Akin urges believers to defend faith, hope
    March 1 2011 by Melissa Lilley, BSC Communications

    According to a Barna research study, the impression Christians are making on the 16 to 29-year-old demographic isn’t a very good one. Of those non-believers surveyed, only 16 percent reported a favorable attitude toward Christianity. The research also found that 87 percent believe Christians to be judgmental, 85 percent view Christians as hypocritical and 70 percent describe Christians as insensitive to others.

    Danny Akin, president of Southeastern Baptist Theological Seminary, began his message during the recent 20/20 “Conversing with the culture” collegiate conference by referring to these statistics and noting that sometimes Christians present a distortion of the faith instead of giving a defense for the faith.

    “Christians are often their own worst enemy,” he said. In order to overcome these negative perceptions, and speak the truth in love, Christians must be ready to make a case for their faith.

    “We must know what we believe and why we believe it if we’re going to profess well the faith we believe,” Akin said.

    SEBTS photo

    Danny Akin, president of Southeastern Baptist Theological Seminary, says that sometimes Christians present a distortion of the faith instead of giving a defense for the faith.


    Speaking from 1 Peter 3:8-18, Akin outlined a three-fold strategy to help believers understand what it looks like to be a person ready to make a case for the faith. First, believers must be ready for action, which begins with being united in love as believers in Jesus Christ. Christians must guard their tongue, for “the Lord knows what’s going on in our lives. Who you are must precede what you say,” Akin said.  

    Being ready for action requires a person to be zealous for doing what is right. “Hold the truth with conviction and humility,” Akin said, “with firmness and grace.”

    The Christian life is not defined as a life free from suffering and sorrow. In fact, scripture teaches that Christians can expect to suffer for the cause of Christ. “You may suffer for righteousness’ sake,” Akin said.

    Yet, “suffering provides a glorious opportunity to learn what it truly means to be a disciple of Christ.” Suffering will not be considered from this perspective until Christians understand their life is about pleasing God — not man. “Make sure you fear the right one,” Akin said.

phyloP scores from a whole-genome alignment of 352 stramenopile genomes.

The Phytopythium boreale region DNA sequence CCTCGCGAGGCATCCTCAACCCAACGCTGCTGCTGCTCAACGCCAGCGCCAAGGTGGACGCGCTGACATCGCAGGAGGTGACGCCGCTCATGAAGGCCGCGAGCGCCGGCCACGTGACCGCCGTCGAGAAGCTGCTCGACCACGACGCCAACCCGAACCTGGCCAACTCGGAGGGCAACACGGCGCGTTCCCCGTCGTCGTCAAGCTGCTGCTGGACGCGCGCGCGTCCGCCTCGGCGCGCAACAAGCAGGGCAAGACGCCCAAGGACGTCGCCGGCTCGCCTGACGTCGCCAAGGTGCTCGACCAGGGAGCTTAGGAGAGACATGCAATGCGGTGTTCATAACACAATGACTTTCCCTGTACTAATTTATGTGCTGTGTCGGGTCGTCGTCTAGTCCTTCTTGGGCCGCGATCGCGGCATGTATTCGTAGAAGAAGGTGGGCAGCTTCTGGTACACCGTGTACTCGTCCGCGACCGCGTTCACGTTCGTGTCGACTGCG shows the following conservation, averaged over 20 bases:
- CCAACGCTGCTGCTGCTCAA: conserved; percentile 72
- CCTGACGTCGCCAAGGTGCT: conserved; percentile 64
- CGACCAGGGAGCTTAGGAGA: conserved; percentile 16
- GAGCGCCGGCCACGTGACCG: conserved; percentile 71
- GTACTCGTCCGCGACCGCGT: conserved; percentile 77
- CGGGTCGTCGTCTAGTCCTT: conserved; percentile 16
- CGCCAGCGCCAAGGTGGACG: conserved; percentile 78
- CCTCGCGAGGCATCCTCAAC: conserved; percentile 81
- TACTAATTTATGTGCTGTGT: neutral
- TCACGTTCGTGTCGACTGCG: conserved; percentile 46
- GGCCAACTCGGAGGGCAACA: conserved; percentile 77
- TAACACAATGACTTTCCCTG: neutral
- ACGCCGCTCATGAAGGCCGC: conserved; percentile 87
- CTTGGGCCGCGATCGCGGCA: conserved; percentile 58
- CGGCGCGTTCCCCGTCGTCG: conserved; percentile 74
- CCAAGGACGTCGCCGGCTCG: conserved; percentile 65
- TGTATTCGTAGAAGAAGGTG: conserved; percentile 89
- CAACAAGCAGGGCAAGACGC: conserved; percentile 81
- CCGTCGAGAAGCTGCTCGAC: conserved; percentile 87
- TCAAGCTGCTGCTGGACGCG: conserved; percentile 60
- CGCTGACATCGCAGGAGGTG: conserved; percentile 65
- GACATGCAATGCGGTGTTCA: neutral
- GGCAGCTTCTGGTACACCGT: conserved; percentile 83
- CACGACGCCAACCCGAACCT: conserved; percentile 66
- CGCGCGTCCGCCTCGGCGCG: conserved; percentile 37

The second part of the strategy, being prepared with a defense, requires believers to “slay the idols” of the heart and to consider Christ as preeminent over everything in life. “Nothing displeases Jesus more than disbelief. You trust Him no matter what comes your way,” Akin said.

    One of the most poignant moments during Akin’s address came as he talked about the need for believers to not just give a well-defended case for the faith, but to give a well-defended hope. A defense for the faith can’t come if believers are not personally experiencing the hope they are trying to defend.

    The gospel is about hope in Christ. If the defense is weak, perhaps the way to make it strong is to go back and remember the hope that comes when trusting in Christ. “What is it that makes you hope in Christ above all else?” Akin said. “Why do you treasure Him above all else? Do you know Him as the lover of your soul?”

    Akin then challenged the audience to be active in doing good. To do good requires the action to be done in the right time in the right way. “Doing the right thing in the wrong way at the wrong time leads to resistance,” Akin warned.

    Believers must seek to do good by seeking to always be gracious in attitude. While a gracious spirit does not mean compromising on the truths of the gospel, it does not mean speaking truth in way that is rude or evokes an “inferiority complex,” Akin said.

    Believers must seek to cultivate a clear conscience and to become known for good, godly behavior. Being ready to give a defense is not passive; it is an active, constant process.

    When Christians are committed to always being ready to tell about the hope they have in Christ they will in turn learn to trust in the will of God no matter what.

    God’s will may not be safe — many Christians have given the ultimate cost, their very lives, to advance the gospel. Yet, God’s will is acceptable and perfect. The Christian trusting in Christ is one who is unashamed to tell of God’s great love for sinners.   

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    3/1/2011 10:35:00 AM by Melissa Lilley, BSC Communications | with 0 comments




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